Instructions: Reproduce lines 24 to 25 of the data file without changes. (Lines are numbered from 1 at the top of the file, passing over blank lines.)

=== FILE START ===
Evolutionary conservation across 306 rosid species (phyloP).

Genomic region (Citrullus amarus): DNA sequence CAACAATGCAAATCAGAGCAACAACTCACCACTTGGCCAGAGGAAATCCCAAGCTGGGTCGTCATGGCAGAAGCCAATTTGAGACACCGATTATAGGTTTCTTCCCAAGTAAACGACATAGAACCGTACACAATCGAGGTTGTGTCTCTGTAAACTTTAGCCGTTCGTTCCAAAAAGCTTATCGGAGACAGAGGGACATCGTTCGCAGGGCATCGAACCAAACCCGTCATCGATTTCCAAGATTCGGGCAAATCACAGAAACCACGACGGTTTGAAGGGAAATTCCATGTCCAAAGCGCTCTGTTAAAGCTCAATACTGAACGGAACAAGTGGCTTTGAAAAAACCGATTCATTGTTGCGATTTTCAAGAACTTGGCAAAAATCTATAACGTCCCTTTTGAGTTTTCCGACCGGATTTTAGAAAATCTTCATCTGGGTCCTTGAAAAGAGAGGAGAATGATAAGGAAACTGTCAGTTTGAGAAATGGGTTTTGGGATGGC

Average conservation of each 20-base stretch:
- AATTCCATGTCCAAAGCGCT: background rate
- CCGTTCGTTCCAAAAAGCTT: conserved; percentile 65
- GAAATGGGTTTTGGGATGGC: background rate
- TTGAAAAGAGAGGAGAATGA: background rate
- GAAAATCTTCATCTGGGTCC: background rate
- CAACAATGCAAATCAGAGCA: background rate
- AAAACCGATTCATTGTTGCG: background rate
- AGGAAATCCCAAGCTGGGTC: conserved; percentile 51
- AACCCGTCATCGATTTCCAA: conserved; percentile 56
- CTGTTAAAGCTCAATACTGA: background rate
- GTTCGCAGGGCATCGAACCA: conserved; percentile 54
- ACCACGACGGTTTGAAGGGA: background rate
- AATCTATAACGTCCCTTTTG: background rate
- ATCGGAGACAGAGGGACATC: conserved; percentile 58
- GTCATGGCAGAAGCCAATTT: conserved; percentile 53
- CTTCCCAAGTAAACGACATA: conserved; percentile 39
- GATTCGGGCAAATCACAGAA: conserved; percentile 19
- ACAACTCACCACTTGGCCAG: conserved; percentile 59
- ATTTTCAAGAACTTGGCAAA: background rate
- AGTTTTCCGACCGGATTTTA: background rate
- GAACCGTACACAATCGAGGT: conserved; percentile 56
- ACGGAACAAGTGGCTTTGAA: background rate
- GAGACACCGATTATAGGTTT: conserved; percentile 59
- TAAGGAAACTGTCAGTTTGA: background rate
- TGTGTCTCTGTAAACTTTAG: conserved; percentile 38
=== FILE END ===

- GAACCGTACACAATCGAGGT: conserved; percentile 56
- ACGGAACAAGTGGCTTTGAA: background rate